Celebrity tabloids marvel over the genetic gifts of older actresses – women (and even men) whose appearances seem to have remained virtually unchanged since their twenties. Is it possible your favorite middle-aged actors and actresses have really hit 50 without a single wrinkle?
Probably not. Cosmetic enhancement has long been an open secret in Hollywood. But the days of unnaturally tight facelifts – or even the frozen foreheads of Botox – are gone. Now, a few forthright celebrities are admitting they're using more subtle, less drastic therapies.
Thermage, photofacial, Fraxel – the treatments go by many names, and the lingo can be confusing. But, say experts, these new techniques can produce younger-looking skin without the significant risks or downtime once associated with cosmetic procedures. A wider range of service providers, from medspas to specialty dermatologist offices, also means prices are becoming more affordable.
It's not just celebrities taking advantage. In a 2015 survey from the American Society for Dermatologic Surgery, two-thirds of the more than 7,300 consumer respondents said they were considering ultrasound, laser, light, and radiotherapy treatments for skin tightening or wrinkles, and half said they were considering laser or light treatments for redness or scars.
What do you need to know if you decide to take advantage of these treatments?
First, safety is paramount. Be sure to look for a doctor or medspa with extensive experience. Ask for references or pictures from previous clients (particularly those who share your skin tone), and look for providers who are willing to answer all your questions. Women with darker skin should seek out a practitioner who has experience working with the wide variety of therapies that have proved safe for Fitzpatrick skin types IV through V. You should also be fully informed of pre- and post-procedure care; both will likely involve avoiding retinoids, alpha hydroxy acids, and exfoliants. You'll also need to wear a high SPF, broad-spectrum sunscreen daily for at least two weeks before and after treatment, and it's wise to do so permanently to maintain results. (For other tips on safety and choosing a practitioner, see The Benefits and Risks of Laser Treatments.)
Then, consider what you'd like to have done. Technology is changing rapidly, and the equipment required is expensive. Practitioners – even doctor's offices – are only going to be able to offer you services from machines they own. You may want to get consultations from several providers, then ask about the benefits and drawbacks of the specific therapies they offer, which are likely to fall into several broad categories. To help, here's a rundown of the major options currently available.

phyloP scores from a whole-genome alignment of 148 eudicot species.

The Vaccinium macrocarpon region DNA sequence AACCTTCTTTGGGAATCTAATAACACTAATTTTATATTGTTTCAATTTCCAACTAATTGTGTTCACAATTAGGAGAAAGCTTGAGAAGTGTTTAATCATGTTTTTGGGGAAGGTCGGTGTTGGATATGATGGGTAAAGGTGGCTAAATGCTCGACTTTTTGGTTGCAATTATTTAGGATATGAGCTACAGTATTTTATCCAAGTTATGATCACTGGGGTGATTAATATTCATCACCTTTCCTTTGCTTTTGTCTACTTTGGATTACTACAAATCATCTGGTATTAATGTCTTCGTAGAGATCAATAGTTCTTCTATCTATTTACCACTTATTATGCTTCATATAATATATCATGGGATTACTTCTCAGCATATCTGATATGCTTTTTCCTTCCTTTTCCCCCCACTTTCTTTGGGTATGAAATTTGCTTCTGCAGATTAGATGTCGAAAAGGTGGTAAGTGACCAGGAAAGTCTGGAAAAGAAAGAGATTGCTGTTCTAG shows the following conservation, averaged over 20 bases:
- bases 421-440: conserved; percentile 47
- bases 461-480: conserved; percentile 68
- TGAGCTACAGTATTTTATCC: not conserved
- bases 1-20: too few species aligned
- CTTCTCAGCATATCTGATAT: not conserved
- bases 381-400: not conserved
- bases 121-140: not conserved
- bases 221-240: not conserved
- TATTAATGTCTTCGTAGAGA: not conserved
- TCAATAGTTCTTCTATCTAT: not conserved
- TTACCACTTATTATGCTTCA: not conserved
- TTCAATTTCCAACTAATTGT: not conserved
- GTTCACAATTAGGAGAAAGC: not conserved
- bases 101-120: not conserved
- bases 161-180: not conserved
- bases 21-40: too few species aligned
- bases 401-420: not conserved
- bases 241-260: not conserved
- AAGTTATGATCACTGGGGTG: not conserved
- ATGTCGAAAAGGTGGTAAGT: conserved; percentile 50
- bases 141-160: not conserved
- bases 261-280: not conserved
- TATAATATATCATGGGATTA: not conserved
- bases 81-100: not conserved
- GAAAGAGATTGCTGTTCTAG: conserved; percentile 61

Actually a brand name, Fraxel is often a shorthand used for different brands of lasers. All use a "fractionated" technique – meaning only a fraction of the skin is affected by the laser. These microinjuries stimulate collagen and skin rejuvenation throughout the treated area, while cutting down on actual damage and recovery time.
Fractional lasers can be ablative (removing a surface layer of skin) or nonablative (heating below the surface of the skin). Both are effective for smoothing wrinkles, tightening skin, lightening age spots, and removing scars, sun damage, and stretch marks. Ablative lasers are likely to produce more dramatic results, but are increasingly less common because of the longer downtime they require (typically two weeks, followed by a month to even six months of redness) and an increased risk of side effects. Nonablative lasers, on the other hand, produce minimal pain or downtime but require more treatment sessions, and their effects will take a while to see – several weeks to several months – as new collagen is generated beneath the skin.
Fractional lasers are a significant advance, because they're generally considered to be quite safe in experienced hands. They can also produce real results. In one 2014 study of a nonablative fractional laser, 10 women between ages 35 and 53 received two to four facial treatments, two to four weeks apart. After three months, the investigators reported average improvements of 70 percent in hyperpigmentation (dark spots), 80 percent in laxity, and 60 percent in surface roughness.
Other available options work on a similar principle: by causing controlled microwounding beneath the surface of the skin, they generate new collagen and elastin, the building blocks of youthful skin. Intense pulsed light, or IPL, uses a powerful broad-spectrum light to target sunspots, small spider veins, and sun damage. Because it works with a broader spectrum, this machine can be adjusted according to use – it's often used for hair removal, as well as "photofacials" or "photorejuvenation."
Two other methods are being used to heat and remodel the skin: radiofrequency (Thermage and other brands) and ultrasound (Ulthera and other brands). They may be more effective for sagging skin at the chin, neck, and chest, but they may also require greater skill on the part of practitioners to avoid risks like burning or hyperpigmentation – consumer reviews of these procedures are not as consistently positive as those for IPL or fractional laser.
If you're interested in trying any of these options, stay safe: start with the gentlest procedures, such as IPL, at the lowest settings. Ask for a test spot (choose an inconspicuous area on your arm, for example) to gauge how your skin will react to the procedure, then wait a few days before going through with the full treatment to watch for any delayed reaction. And use common sense – don't undergo a major procedure with a doctor or technician you haven't worked with before, and don’t jump at the newest treatments: wait at least a year or two for practitioners to work out the finer points.
January 22, 2016
Christopher Nystuen, MD, MBA